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**31 - 33**of**33**### Bitwise Quantum Min-Entropy Sampling and New Lower Bounds for Random Access Codes

, 2011

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### Average-case Complexity, and Error Correcting Codes. Direct Product Theorems are more formal statements with

, 2009

"... the following general intuition: “if there is a problem which is hard to solve on the average, then solving multiple instances of the problem becomes even harder.” Such theorems are useful in the following settings: (i) Cryptography: Much of Cryptography is based on existence of problems which are h ..."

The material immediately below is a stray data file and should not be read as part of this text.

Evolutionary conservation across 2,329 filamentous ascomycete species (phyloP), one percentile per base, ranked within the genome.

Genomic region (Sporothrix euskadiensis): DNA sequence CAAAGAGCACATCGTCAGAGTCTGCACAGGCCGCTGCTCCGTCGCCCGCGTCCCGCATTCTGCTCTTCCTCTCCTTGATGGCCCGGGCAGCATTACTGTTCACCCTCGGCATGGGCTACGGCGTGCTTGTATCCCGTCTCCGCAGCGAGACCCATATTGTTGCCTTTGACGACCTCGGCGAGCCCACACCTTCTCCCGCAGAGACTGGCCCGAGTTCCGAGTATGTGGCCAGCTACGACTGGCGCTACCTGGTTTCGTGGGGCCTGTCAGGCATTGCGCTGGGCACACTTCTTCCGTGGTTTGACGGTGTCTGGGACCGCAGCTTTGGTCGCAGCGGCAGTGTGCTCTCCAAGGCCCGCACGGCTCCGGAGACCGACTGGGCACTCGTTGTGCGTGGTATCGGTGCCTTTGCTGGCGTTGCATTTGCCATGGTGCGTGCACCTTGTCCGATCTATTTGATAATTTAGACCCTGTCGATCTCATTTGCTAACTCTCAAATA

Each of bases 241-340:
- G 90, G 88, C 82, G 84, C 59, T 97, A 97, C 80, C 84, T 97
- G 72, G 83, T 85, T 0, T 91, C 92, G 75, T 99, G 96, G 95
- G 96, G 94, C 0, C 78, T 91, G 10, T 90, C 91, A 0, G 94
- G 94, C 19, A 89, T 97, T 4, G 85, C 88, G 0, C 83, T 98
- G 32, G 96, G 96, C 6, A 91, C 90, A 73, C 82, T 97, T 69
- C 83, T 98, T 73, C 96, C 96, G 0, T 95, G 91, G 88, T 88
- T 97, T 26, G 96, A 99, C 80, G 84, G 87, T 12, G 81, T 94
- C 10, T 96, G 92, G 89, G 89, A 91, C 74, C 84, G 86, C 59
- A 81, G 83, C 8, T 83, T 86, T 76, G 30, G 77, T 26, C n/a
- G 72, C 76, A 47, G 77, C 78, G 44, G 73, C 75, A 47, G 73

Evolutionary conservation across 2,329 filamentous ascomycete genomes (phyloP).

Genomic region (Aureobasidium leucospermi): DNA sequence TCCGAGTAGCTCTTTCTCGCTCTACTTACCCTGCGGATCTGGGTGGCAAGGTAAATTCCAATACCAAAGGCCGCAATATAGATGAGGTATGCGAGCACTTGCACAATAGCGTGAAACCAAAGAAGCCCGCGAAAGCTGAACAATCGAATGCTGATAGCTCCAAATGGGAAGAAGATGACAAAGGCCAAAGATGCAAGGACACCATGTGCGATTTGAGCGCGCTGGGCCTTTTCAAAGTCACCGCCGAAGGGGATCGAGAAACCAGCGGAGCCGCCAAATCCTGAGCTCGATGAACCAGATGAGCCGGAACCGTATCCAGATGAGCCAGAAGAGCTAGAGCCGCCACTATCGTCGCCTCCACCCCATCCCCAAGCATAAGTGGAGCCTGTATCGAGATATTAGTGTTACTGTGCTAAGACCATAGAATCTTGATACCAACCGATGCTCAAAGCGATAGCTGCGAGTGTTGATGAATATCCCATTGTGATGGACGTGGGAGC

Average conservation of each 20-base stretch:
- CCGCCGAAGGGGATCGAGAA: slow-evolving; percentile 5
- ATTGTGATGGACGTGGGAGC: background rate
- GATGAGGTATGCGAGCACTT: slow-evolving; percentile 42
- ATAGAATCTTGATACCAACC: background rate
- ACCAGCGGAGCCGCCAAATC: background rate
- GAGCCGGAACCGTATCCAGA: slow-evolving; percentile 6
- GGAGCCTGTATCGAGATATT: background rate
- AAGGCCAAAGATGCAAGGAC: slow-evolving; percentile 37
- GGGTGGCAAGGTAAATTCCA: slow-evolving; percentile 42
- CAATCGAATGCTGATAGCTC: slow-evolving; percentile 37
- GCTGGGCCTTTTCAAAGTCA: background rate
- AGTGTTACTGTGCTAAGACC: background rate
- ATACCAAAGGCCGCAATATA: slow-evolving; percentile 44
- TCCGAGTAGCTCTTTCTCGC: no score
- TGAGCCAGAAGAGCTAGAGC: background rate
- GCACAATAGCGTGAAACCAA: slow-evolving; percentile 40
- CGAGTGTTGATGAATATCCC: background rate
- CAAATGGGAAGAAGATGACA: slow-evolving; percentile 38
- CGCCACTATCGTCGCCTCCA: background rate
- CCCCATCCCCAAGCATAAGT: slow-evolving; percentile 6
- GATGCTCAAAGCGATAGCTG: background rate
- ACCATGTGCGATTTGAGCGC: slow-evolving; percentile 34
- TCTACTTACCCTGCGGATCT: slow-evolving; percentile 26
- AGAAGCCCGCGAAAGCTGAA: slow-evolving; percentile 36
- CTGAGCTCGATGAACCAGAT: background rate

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the following general intuition: “if there is a problem which is hard to solve on the average, then solving multiple instances of the problem becomes even harder.” Such theorems are useful in the following settings: (i) Cryptography: Much of Cryptography is based on existence of problems which are hard to solve on average. Direct Product Theorems provide a consistent way to amplify security properties of certain cryptographic protocols. For instance, [IJK07] uses such theorems to show amplification of the gap between the success of a human user and a computer in solving a CAPTCHA2 test in order to distinguish between the two. (ii) Derandomization: A series of results (e.g. [NW94, IW97]) show a very interesting Hardness-vs-Randomness tradeoff. These results show the following sequence of implications: if there is a function which is hard in the worst-case, then there exists a function which is mildly hard-on-average. A Direct Product construction is then used to amplify the average-case hardness of such functions. The harder function is then used to construct a pseudorandom generator. This generator, which can extend a random seed by an exponential amount, is finally used to derandomize probabilistic computation. In short, a non-trivial circuit lower bound implies that randomness does not help as long as efficient computation is concerned.